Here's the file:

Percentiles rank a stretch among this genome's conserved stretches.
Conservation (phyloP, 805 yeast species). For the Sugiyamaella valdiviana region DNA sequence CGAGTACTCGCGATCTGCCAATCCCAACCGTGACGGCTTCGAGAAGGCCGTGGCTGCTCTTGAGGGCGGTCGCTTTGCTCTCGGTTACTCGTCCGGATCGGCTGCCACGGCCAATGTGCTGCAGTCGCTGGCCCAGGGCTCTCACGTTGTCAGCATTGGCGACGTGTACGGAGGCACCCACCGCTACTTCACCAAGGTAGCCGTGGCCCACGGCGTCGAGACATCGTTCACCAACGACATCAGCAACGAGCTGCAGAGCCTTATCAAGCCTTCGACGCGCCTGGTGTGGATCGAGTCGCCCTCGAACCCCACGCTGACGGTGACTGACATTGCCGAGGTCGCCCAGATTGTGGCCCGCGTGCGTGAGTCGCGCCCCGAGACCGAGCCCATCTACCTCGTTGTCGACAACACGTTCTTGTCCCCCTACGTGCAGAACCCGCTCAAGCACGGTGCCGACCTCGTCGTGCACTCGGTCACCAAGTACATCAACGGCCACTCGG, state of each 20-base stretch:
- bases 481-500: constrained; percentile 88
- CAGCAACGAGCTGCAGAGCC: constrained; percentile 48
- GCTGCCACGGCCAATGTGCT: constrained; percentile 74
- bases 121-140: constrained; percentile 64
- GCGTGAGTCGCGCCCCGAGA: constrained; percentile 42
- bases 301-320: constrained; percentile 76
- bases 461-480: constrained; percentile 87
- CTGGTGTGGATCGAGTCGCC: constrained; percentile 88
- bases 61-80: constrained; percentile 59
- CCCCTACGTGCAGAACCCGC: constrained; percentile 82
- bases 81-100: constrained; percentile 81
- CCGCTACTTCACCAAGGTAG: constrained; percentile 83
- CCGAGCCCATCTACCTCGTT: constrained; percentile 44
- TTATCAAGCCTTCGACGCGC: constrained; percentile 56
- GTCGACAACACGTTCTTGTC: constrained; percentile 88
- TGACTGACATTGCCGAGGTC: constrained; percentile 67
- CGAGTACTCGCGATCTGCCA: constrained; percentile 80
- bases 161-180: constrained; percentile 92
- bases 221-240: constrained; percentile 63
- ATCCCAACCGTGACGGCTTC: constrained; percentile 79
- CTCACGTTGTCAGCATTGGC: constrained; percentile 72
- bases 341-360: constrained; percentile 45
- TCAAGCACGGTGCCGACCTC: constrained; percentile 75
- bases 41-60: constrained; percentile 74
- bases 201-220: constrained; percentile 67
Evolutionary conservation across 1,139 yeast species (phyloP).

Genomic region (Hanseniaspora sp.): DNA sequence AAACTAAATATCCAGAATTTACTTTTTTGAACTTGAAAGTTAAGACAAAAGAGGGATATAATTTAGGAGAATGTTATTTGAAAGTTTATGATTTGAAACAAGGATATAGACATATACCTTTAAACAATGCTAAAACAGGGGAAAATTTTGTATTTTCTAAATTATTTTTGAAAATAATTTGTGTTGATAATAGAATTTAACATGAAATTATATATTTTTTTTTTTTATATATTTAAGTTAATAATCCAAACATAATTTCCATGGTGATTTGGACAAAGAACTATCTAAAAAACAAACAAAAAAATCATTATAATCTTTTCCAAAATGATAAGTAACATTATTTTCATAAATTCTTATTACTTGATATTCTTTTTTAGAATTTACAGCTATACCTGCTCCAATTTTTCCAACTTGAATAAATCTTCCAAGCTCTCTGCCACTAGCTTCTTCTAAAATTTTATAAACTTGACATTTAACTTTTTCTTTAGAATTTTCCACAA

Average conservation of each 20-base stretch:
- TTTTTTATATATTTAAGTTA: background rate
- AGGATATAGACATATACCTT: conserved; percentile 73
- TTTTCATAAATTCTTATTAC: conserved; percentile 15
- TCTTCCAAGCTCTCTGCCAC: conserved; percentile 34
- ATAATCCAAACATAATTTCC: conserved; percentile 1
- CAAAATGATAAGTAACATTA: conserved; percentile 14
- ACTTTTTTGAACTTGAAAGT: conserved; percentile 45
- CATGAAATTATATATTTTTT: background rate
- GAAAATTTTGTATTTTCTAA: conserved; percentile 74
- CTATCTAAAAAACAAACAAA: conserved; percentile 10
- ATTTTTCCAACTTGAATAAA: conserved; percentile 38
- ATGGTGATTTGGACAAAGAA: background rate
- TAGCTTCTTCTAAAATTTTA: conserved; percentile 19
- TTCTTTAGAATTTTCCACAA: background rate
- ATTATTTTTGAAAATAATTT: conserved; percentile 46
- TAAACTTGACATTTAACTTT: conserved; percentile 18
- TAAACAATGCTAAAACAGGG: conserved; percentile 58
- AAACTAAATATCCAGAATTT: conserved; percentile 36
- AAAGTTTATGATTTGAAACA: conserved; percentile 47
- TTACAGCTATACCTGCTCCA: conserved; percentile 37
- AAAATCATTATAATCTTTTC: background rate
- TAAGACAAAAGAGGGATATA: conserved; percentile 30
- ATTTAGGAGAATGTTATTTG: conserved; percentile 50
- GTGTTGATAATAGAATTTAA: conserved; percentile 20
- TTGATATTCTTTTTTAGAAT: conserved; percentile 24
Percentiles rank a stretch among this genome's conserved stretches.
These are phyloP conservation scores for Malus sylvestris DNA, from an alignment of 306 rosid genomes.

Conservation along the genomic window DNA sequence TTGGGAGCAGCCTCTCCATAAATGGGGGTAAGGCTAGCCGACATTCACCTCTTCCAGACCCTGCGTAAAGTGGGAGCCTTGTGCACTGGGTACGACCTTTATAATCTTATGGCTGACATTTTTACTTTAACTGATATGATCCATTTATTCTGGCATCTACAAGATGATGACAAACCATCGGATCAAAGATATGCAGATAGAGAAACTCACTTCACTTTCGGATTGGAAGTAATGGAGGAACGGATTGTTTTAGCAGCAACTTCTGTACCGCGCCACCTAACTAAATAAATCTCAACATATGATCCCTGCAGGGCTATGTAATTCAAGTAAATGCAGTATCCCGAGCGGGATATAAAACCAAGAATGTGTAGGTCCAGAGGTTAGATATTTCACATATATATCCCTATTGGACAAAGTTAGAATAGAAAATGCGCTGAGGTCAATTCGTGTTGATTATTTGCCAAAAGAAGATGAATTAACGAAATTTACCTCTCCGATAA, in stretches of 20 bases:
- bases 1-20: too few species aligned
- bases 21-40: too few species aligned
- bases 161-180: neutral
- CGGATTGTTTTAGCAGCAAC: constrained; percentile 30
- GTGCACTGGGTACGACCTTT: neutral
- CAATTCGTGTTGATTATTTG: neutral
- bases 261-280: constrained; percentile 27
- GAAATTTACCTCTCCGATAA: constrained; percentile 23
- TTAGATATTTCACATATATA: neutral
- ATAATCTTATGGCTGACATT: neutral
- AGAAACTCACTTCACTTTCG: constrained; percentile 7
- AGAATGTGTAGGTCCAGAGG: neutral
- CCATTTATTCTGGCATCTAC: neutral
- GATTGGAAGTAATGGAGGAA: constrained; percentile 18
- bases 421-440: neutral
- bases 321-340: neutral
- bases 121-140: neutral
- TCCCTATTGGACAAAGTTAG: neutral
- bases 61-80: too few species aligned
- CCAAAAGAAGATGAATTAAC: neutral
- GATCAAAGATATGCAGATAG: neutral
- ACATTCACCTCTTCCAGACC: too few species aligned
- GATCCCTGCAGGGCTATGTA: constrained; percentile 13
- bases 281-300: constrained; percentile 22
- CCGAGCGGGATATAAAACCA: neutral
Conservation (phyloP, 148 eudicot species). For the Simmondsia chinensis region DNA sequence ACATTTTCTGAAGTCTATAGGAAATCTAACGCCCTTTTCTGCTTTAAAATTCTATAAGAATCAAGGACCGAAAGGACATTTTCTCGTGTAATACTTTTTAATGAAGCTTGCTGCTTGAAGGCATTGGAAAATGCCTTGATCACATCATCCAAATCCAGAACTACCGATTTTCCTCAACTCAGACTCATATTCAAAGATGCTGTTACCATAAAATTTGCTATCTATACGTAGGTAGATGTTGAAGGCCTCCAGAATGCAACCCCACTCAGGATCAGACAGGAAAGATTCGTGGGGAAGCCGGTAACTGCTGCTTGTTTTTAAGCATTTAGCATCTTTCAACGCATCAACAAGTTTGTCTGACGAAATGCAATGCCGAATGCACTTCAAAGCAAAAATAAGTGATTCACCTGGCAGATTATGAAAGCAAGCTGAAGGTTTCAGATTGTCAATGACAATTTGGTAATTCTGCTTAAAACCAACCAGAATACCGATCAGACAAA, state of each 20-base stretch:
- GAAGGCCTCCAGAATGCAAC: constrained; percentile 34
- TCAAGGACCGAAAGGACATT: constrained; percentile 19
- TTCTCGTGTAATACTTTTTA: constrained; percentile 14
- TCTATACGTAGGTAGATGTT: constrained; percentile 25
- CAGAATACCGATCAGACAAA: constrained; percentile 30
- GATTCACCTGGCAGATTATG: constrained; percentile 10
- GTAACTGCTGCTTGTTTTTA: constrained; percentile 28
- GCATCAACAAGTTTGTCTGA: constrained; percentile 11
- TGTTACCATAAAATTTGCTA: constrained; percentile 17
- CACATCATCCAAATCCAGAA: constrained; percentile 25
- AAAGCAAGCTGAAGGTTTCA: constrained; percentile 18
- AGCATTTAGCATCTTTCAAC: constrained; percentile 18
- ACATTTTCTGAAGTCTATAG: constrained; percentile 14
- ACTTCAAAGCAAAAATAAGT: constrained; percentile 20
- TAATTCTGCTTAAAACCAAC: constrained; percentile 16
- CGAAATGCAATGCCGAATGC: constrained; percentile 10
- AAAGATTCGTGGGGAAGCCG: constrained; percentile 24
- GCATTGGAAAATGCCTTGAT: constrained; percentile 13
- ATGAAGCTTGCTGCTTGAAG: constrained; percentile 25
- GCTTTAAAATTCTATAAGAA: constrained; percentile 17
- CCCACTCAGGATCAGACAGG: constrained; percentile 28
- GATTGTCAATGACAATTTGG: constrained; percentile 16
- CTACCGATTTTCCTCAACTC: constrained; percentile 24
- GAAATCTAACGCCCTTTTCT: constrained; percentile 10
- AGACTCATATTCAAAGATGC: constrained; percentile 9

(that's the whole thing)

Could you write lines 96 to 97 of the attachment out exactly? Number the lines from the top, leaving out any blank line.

- AGCATTTAGCATCTTTCAAC: constrained; percentile 18
- ACATTTTCTGAAGTCTATAG: constrained; percentile 14